Lori Vallow and Chad Daybell, now 54, met in 2018. The Vallows separated the following year, with Charles Vallow filing for divorce. He said in the divorce filing that his wife had threatened to murder him.
"She threatened me, murder me, kill me," he told police in a conversation captured on video, "48 Hours" reported.
A timeline of events in the case
Lori Vallow Daybell guilty of unimaginable crimes
Charles Vallow was killed in July 2019, shot in an altercation with Vallow Daybell's brother, Alex Cox, in Arizona, where the Vallow family — including JJ and Tylee — and Cox were living at the time. Soon after, Vallow Daybell and her children moved to Idaho. In a separate case in Arizona, Vallow Daybell is charged with conspiring to murder Vallow. Cox died unexpectedly in late 2019.
The last time anyone saw Tylee Ryan was in September 2019, when the family took a trip to Yellowstone National Park. JJ Vallow's biological grandparents, Kay and Larry Woodcock, said that the last time they spoke to the 7-year-old was in August, and asked police to check on him in November.
On Oct. 19, 2019, Tammy Daybell, the wife of Chad Daybell and the mother of his five children, died at the Daybell's home in Idaho of what officials initially said were natural causes but later said was suspicious. Daybell told police he did not want an autopsy.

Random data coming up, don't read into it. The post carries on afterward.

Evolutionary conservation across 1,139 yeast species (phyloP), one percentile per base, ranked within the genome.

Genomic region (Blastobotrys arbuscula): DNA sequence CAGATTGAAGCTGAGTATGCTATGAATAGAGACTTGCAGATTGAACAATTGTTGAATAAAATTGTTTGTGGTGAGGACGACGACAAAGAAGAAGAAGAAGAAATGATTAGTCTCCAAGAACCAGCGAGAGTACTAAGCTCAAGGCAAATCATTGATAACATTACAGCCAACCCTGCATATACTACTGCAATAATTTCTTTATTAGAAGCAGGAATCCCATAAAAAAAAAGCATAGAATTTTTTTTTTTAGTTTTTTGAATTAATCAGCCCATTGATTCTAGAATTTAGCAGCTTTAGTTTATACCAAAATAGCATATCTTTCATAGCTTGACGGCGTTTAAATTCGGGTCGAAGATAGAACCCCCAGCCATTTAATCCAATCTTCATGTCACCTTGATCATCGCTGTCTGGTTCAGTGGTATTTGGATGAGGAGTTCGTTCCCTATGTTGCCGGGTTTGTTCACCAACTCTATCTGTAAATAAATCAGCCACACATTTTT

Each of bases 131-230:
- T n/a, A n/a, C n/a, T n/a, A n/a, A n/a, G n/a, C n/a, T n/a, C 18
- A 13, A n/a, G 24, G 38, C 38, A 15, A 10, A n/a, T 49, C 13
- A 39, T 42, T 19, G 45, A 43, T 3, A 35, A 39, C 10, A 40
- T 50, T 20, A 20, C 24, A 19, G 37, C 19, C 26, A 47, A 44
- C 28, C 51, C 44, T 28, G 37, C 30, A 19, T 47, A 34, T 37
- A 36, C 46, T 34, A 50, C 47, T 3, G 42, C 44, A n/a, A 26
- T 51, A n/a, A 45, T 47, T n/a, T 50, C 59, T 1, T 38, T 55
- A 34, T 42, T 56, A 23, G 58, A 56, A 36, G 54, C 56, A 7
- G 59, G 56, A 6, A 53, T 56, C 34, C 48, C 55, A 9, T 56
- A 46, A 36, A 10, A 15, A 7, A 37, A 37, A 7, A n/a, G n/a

Chad Daybell and Lori Vallow married in Hawaii two weeks later, on Nov. 5, 2019.
By December, police and the FBI were searching for 16-year-old Tylee and 7-year-old JJ. The hunt continued even as police arrested Vallow Daybell in Hawaii on two felony counts related to the missing children and three other misdemeanors. She was extradited to Idaho.
The search continued into 2020, when police executed a search warrant on Daybell's property in Rexburg, Idaho. There, they found human remains, later identified as JJ and Tylee — his body duct-taped and in red pajamas, and hers, badly burned.
How does religion play a part?
Both Lori Vallow Daybell and Chad Daybell were members of the Church of Jesus Christ of Latter-day Saints, also known as the Mormon church. Daybell owned a religious publishing company, and his own writing focused on fringe beliefs, including what he said were his own near-death experiences and the end times.
Vallow Daybell, friends said, was increasingly convinced that doomsday is around the corner. As part of that belief, she said people's bodies — including JJ, Tylee and Charles Vallow — were possessed by evil spirits, turning them into "zombies," former friend April Raymond told "48 Hours."